Except for the brawl with Wolverine and perhaps two or three other fights, most of the boss battles are hugely gimmicky. At best, it's a simple "wait for an opening, and then attack," and at its worst, it involves chucking a never-ending stream of cars at a superpowered foe. This isn't helped by the ridiculous simplicity of the common thug outside of story mode, making one either dread the story mode or run full-tilt towards it, with little room for a middle ground.
Graphically, the game is a treat. Cel-shading reaches a pinnacle rarely seen in video games, the game looking every bit as much like a comic book as the quintessential Jet Set Radio Future. In fact, it's a gimmick the game uses quite often for cut scenes, jumping from panel to panel as the action progresses. A particularly emotional moment might be punctuated by panel borders cutting through the scene, and sound effects during the cut scenes are treated with large, colorful letters reminiscent of the old '60s "Batman" show.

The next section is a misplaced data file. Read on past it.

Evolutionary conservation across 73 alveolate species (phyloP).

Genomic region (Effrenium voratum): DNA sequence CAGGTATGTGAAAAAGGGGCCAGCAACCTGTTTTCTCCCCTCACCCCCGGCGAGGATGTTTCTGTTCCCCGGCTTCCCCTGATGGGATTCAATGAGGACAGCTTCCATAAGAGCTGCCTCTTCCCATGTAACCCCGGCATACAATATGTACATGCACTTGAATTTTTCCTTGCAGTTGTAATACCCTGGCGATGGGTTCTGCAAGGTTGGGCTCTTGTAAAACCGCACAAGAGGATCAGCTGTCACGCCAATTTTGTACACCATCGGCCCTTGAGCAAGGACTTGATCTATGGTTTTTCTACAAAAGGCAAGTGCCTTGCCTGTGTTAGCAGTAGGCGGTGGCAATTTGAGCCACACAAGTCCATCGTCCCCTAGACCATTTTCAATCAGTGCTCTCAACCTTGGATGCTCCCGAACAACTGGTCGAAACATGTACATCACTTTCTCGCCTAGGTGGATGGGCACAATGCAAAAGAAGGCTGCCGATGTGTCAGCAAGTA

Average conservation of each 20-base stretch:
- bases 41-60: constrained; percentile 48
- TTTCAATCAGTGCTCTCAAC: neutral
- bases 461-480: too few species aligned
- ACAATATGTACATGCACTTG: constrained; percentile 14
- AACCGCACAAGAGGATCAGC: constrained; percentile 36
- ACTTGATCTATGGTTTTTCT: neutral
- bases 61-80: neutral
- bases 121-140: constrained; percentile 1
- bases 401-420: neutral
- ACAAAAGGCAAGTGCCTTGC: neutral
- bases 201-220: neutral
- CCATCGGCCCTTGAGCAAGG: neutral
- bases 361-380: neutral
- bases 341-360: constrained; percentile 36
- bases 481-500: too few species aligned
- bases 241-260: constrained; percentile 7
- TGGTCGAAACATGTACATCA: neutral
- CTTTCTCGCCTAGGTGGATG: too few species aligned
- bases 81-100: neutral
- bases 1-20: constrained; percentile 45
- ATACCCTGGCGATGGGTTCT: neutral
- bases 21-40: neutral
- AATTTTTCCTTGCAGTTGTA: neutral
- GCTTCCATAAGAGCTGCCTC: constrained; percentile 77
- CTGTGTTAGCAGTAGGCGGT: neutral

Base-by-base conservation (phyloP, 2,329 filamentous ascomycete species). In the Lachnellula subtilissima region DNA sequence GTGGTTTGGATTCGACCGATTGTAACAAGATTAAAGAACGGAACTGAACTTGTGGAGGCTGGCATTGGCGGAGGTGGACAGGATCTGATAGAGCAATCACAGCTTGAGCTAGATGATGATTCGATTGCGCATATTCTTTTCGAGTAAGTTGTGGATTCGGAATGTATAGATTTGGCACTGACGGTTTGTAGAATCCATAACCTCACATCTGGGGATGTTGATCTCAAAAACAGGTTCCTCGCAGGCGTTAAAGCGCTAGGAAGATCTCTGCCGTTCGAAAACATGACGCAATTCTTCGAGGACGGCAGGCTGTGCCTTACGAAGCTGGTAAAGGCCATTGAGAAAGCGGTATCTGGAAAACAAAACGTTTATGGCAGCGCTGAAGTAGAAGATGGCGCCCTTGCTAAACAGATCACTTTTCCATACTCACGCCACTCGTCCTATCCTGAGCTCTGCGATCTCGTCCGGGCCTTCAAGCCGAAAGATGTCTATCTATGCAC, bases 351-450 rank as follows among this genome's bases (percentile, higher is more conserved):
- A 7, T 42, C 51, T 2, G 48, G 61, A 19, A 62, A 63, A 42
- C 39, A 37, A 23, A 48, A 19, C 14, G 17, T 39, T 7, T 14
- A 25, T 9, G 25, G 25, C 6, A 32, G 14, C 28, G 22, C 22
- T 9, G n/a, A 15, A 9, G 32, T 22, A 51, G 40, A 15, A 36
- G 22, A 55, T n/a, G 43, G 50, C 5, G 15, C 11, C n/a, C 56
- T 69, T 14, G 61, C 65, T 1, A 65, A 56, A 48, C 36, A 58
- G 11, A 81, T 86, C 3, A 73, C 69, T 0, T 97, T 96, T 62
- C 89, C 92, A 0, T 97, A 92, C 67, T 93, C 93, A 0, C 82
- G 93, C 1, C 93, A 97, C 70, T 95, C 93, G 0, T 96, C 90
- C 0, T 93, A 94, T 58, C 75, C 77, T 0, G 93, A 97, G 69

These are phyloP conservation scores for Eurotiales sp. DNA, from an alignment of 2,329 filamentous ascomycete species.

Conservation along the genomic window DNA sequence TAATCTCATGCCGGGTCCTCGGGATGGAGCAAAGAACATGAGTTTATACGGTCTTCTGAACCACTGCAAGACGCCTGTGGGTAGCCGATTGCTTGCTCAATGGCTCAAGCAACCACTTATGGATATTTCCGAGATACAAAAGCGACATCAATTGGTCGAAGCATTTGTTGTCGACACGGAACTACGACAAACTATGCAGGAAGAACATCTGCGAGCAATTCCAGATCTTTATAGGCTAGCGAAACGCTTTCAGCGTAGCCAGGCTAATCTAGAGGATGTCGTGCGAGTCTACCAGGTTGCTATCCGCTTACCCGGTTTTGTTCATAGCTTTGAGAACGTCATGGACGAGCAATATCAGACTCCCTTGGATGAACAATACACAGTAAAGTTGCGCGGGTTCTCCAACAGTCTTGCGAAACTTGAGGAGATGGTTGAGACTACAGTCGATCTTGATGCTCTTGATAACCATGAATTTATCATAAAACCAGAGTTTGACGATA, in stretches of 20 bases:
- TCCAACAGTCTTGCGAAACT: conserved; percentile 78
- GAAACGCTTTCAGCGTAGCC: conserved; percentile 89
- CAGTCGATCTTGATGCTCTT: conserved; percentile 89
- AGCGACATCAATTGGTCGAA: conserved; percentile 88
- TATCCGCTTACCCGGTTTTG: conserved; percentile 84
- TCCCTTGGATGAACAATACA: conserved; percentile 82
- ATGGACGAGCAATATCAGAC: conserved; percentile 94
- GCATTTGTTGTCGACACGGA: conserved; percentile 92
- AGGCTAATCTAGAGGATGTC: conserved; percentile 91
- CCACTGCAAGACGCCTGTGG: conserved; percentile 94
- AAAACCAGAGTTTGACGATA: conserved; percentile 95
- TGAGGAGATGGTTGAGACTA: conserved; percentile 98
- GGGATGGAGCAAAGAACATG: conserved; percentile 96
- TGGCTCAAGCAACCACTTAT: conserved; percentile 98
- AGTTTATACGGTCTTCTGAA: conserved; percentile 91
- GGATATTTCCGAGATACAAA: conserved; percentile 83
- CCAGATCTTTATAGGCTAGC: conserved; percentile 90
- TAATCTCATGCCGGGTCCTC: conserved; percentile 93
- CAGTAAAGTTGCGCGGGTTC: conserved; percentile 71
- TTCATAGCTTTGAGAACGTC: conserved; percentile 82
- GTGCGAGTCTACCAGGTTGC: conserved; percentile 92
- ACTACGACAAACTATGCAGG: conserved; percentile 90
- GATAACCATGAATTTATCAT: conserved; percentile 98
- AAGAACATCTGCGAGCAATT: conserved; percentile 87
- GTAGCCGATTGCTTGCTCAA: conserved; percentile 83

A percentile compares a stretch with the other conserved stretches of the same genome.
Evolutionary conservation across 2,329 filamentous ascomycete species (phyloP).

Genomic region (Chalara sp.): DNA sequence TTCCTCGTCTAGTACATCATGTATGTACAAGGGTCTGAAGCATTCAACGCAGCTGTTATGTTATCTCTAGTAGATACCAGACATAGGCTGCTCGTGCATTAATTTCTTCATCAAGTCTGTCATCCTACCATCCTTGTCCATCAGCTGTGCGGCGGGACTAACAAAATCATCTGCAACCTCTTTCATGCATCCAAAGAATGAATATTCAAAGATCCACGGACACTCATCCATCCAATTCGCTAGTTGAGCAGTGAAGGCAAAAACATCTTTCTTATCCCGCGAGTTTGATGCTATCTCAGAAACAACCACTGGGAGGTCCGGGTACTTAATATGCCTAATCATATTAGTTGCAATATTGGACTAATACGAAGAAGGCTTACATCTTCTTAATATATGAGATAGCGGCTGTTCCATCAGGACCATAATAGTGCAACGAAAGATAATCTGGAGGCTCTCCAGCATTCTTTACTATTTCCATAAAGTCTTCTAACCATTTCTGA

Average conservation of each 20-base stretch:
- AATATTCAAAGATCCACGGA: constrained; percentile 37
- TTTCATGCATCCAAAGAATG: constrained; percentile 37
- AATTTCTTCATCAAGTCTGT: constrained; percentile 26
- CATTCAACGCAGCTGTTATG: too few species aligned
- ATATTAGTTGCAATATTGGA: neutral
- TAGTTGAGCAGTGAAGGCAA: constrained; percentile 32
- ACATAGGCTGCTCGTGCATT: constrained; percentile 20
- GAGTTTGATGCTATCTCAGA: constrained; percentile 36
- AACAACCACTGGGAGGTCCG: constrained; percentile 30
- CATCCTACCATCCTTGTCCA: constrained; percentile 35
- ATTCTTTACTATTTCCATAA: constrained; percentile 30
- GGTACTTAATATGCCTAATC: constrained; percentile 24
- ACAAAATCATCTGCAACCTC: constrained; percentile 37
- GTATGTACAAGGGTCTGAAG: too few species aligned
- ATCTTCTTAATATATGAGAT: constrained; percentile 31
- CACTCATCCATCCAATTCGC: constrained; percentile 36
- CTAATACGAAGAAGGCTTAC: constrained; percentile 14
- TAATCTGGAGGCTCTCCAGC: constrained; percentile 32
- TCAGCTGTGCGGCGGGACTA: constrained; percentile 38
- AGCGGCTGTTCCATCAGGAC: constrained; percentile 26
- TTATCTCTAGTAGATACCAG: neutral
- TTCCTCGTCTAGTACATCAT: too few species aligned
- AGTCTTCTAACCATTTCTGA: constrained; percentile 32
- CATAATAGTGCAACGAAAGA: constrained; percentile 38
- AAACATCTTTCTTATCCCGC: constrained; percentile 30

Sadly, the sound is slightly lacking. For a game that endorses exploration, it lacks the one thing that Grand Theft Auto and Tony Hawk's Underground both sport flawlessly: traveling music. Swinging about New York is dreadfully silent, save for the occasional dramatic chord or what have you. The sound effects are fairly lackluster, as well; sure, they drive the point home, but really, they're completely generic and add little to nothing to the experience. Voice acting, on the other hand, ranges from spectacular to painful. Each voice is wonderfully pulled off, but in boss battles, voice clips are repeated ad nauseam, leading to a sudden urge to smash your television's speakers.
Ultimate Spider-Man knows exactly where it stands: Spider-Man 2 was a hit with gameplay that was highly reminiscent of Grand Theft Auto, and if the developers can get away with leaving the core game unchanged while they experiment in more aesthetic areas, they'll gladly do it. The omnipresent difficulty and "nothing new" feel might turn off some gamers, but let it be known that for fans and gamers alike, Ultimate Spider-Man is a treat. If you played Spider-Man 2 to death, you might want to rent Ultimate before making your decision, but if this is your first foray into the recent Spidey games, go ahead and give it a go.